Embedding a Leaflet.js Map on a Drupal Site

admin panel of content management system

As an active member of the Pennsylvania Mapping & Geographic Information Consortium (PaMAGIC), I am serving as the website admin for the organization.  A few months ago we completed the rebuild of our site using Drupal 7.x.  As our membership is primarily professionals who use maps in their daily work, we wanted to include a web map of our members.

Our initial solution was to embed our full-page map using an iframe.  This was done simply because it was the easiest solution given our limited expertise with Drupal.  And it seemed to be working fine – until I visited the membership paged through an HTTPS connection.  Because our sub-domain hosting the full-page map does not have an SSL certificate, the map was blocked.  As many of you are aware, web browsers are not allowing mixed HTTPS/HTTP content by default.  And besides, it is probably a better practice to load the map using a script instead of an iframe.

embedded PaMAGIC membership map on website

The upside of discovering this issue is that it forced my hand at learning how to embed Cascading Style Sheets (CSS) and JavaScript (JS) files on a specific page within a Drupal site.  I have done this with WordPress, so I didn’t think it would be too difficult.  And it wasn’t, except when I realized my CSS and JS was loading on every single page.  Fortunately, I was able to fix a conditional statement resolve the issue.  I wanted to share the steps I took to implement this solution.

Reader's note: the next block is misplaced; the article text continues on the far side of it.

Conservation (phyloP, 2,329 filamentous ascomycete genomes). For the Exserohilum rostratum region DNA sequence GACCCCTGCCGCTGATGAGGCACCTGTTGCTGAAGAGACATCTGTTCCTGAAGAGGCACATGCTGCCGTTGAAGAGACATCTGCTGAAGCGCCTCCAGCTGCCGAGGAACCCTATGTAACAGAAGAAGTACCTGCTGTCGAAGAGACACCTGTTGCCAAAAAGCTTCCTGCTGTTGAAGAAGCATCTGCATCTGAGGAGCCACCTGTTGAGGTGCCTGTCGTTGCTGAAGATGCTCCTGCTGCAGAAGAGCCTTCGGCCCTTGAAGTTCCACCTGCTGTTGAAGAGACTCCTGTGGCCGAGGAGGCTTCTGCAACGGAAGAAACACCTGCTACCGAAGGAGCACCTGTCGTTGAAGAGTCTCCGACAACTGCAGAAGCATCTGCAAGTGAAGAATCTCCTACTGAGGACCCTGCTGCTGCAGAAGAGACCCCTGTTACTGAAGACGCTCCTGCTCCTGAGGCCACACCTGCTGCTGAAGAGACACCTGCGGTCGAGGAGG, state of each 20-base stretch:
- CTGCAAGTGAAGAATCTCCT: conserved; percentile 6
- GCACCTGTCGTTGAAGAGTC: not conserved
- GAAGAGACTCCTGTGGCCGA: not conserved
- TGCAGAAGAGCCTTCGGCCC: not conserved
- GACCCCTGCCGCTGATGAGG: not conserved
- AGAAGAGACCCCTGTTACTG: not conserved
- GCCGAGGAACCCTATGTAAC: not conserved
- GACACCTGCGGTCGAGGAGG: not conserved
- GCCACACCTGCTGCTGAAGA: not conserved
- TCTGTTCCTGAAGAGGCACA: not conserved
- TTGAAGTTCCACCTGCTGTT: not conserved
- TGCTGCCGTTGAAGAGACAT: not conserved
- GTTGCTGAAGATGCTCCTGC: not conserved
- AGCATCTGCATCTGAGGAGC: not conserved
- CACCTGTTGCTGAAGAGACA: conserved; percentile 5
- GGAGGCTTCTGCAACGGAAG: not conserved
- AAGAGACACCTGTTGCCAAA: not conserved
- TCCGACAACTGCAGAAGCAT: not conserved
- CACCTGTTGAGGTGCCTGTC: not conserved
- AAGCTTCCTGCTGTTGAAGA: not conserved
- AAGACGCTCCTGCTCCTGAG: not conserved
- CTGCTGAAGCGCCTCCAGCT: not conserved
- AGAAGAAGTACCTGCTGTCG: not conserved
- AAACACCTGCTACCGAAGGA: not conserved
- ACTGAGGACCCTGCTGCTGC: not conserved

1. Storing Assets on the Server

The first step was storing all of the related CSS and JS files on our web server.  I placed all related files in the /sites/all/themes/[active theme] directory of the Drupal install.  I created a folder at this level that included the Leaflet.js core and plugin files.  I also created a maps directory to house the code for each embedded map we create.

2. Creating Container Element on Specified Page

The next step was creating the container element for the map on the page I wanted to embed the map on.  Within the editor interface, I switched to “Switch to plain text editor” and added the following markup:

<div id="membershipMap">
<div id="memberSearch"></div>
</div>

The #membershipMap div will be referenced when we construct the map object, as is standard practice with Leaflet.js.  the #memberSearch div contains a form where users can search for members by name or search by street address.

3. Develop the Map

The next step is to write the code for the map application.  This was pretty simple, as I was just refactoring the code from the full-page map for the embedded map.  One major change is that I wrapped all of the code within a self-invoking function.  This was to keep the global namespace clean, which seems to be good practice when integrating custom JavaScript with CMSes.  You can see below that I use jQuery in my map.  I also created a CSS file just for my map. I thought this was more maintainable than adding the map-specific code to the site-wide stylesheet.

(function initMap() {
   # code for map app
})(jQuery)

 4. Load JavaScript and CSS on a Specific Page

Finally, we get to the challenging part.  And I’ll be the first to admit there are different ways to complete this task.  My solution utilized the template.php file located in the sites/all/themes/[theme] directory of the Drupal install.  I hooked into the theme_preprocess_node function.  While I’m not sure what this function actually does, I hooked into it because I found this article when searching how to load JS and CSS files on specific pages.